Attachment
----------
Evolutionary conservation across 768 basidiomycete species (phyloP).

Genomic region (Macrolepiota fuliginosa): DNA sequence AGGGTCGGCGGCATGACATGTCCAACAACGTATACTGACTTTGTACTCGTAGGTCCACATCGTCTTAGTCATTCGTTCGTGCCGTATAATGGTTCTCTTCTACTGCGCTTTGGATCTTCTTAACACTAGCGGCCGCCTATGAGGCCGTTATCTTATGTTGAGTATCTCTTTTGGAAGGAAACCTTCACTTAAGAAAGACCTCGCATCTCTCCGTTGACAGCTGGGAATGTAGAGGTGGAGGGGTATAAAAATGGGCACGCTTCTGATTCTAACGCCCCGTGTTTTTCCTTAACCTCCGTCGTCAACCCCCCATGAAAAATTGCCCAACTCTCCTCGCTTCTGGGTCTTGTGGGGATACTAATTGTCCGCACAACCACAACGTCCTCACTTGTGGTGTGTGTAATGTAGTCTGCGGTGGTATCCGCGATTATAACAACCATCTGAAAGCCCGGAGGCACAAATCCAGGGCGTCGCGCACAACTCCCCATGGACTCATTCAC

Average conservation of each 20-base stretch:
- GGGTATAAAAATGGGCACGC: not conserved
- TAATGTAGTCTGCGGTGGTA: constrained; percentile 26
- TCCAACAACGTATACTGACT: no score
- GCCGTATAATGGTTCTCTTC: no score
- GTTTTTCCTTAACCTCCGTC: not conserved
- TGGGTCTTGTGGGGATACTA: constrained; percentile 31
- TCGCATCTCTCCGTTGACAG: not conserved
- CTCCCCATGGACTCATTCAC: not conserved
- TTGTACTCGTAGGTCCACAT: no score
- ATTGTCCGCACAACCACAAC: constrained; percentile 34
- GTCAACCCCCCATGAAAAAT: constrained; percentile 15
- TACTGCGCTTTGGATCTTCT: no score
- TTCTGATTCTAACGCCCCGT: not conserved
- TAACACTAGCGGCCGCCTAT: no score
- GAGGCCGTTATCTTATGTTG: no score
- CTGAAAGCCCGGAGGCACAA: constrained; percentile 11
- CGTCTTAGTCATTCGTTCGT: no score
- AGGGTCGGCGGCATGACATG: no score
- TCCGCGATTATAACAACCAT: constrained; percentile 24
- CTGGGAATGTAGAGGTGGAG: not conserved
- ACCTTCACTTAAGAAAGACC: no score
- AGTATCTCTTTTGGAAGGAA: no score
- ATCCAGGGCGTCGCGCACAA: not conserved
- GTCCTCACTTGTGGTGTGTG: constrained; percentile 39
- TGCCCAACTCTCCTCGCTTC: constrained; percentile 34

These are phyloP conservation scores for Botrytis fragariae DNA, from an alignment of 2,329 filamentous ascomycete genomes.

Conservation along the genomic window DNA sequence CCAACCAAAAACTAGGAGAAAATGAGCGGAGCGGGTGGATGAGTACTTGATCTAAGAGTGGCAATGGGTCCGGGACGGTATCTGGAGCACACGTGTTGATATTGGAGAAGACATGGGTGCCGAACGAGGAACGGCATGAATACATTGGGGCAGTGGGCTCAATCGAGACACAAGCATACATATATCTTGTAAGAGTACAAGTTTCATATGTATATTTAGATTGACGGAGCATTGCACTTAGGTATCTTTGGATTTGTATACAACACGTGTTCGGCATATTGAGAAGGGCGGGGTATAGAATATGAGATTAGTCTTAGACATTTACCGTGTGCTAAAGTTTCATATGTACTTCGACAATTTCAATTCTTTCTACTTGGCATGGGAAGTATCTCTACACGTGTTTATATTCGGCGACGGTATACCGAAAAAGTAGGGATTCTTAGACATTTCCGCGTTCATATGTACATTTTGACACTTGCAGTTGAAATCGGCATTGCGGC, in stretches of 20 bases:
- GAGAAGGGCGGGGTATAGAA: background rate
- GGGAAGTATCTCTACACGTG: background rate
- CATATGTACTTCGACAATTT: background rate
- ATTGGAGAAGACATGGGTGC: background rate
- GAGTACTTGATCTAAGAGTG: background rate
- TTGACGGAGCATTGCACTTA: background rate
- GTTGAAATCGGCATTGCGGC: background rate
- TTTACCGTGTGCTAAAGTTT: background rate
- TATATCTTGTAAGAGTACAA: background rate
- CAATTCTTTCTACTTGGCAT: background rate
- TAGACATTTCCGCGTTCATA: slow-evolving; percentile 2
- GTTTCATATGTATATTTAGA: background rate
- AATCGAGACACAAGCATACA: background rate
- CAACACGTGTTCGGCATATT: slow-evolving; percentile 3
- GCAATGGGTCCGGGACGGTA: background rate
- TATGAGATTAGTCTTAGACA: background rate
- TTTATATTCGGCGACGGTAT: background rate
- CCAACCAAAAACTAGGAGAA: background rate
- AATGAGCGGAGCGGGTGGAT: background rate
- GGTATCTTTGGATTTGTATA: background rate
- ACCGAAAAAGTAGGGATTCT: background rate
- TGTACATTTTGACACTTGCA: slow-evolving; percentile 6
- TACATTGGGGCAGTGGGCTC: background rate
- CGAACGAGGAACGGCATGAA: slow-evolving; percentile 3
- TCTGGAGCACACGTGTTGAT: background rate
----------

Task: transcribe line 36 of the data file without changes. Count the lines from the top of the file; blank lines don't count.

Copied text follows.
- TTGACGGAGCATTGCACTTA: background rate